Dogs have been a fixture on the battle field since the beginning of war. Perhaps not as glorified as the horse, their loyalty, trainability, adaptability and courage have made them an indispensible cog in war's machine.
Dogs used in combat were first bred and trained as fighters. The Roman army had entire companies composed of fierce, aggressive canines who would battle alongside Rome's human legions. Wearing spiked collars and anklets, the half-starved dogs would be let loose on the battlefield to terrorize and decimate Rome's enemies. Not until they met the ancient Mastiffs of Britain were the Roman dogs defeated.
Dogs soon took on larger responsibilities when it came to war. They were used as messengers, sentries, guards and pack animals. Favored breeds included the German Shepherd, Doberman Pinscher, and Rottweiler, but Airedales, Poodles and Irish Terriers were frequently used as ammunition carriers and messengers because of their courage, intelligence and grace under fire. During WWI the Germans put over 30,000 dogs in to service, the French, 20,000. American Marines used Dobermans to help them liberate Guam in 1944. 25 of them were killed and there is a stirring memorial to their memory and service. American forces used over 4,000 dogs as scouts and messengers during the war in Vietnam.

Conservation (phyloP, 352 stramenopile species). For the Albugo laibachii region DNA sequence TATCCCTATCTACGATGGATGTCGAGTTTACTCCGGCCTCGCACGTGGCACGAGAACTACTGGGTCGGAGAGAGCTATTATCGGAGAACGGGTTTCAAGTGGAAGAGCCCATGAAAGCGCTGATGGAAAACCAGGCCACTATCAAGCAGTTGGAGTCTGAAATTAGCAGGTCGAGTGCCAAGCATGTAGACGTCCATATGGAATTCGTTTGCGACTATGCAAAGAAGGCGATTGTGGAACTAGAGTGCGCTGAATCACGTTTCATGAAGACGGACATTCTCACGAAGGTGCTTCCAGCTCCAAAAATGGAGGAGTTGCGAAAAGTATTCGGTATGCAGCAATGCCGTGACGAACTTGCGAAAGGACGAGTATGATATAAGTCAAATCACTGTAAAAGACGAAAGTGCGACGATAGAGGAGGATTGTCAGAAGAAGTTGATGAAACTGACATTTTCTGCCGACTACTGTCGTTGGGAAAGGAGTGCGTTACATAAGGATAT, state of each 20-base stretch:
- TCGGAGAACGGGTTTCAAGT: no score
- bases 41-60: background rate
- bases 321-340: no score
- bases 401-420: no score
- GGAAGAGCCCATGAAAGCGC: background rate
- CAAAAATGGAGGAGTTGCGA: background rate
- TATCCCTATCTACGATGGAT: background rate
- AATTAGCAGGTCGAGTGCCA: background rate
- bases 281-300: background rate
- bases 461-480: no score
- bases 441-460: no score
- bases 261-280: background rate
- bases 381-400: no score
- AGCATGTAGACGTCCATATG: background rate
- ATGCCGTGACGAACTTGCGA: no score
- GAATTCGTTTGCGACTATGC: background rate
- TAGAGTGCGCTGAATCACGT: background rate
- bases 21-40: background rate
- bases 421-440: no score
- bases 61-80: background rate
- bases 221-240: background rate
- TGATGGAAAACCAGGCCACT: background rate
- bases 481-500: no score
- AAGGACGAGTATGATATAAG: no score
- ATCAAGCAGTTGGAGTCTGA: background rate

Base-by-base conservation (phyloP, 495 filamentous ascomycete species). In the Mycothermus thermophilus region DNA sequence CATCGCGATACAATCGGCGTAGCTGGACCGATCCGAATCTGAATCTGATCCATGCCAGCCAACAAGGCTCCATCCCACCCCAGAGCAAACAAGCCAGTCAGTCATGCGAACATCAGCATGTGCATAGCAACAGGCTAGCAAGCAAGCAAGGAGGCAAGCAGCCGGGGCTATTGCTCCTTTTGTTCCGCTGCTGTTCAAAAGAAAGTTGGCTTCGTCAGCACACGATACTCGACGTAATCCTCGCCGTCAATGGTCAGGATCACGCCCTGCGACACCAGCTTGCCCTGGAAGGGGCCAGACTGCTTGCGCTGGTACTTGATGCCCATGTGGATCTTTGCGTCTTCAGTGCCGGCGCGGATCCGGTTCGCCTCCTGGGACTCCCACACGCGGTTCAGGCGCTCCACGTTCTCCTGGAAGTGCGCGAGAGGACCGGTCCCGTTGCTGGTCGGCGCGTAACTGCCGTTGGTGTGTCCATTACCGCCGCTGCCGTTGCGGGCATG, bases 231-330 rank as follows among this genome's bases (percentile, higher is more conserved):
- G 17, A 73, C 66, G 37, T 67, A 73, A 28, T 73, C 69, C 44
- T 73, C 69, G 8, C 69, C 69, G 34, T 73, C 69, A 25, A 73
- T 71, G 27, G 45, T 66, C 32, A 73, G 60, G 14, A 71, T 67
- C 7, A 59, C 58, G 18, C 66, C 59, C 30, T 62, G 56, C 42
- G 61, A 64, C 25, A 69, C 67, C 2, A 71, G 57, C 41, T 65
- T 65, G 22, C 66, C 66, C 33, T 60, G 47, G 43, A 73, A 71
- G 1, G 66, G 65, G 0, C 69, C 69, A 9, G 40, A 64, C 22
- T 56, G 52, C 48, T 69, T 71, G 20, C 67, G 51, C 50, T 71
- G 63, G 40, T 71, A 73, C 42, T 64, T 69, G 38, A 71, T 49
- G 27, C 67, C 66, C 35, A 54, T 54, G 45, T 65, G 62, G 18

Many other dogs became mascots. Some were smuggled onto troop ships and into battle by their soldier-owners. Others were adopted along the way. During WWII it was rare for a platoon to be without a dog. Many of these canine companions would march and drill with their men, fall out for roll-call and join them in the trenches. Although they may not have been the fierce battle dogs of Roman history, I'm sure the services they provided—love, companionship and comfort to their humans—was even more valuable.
This photo is of the War Dog Memorial on Guam. I apologize for not citing the photographer, but the memorial was donated by the UDC (United Doberman Club). The statue is titled: Always Faithful.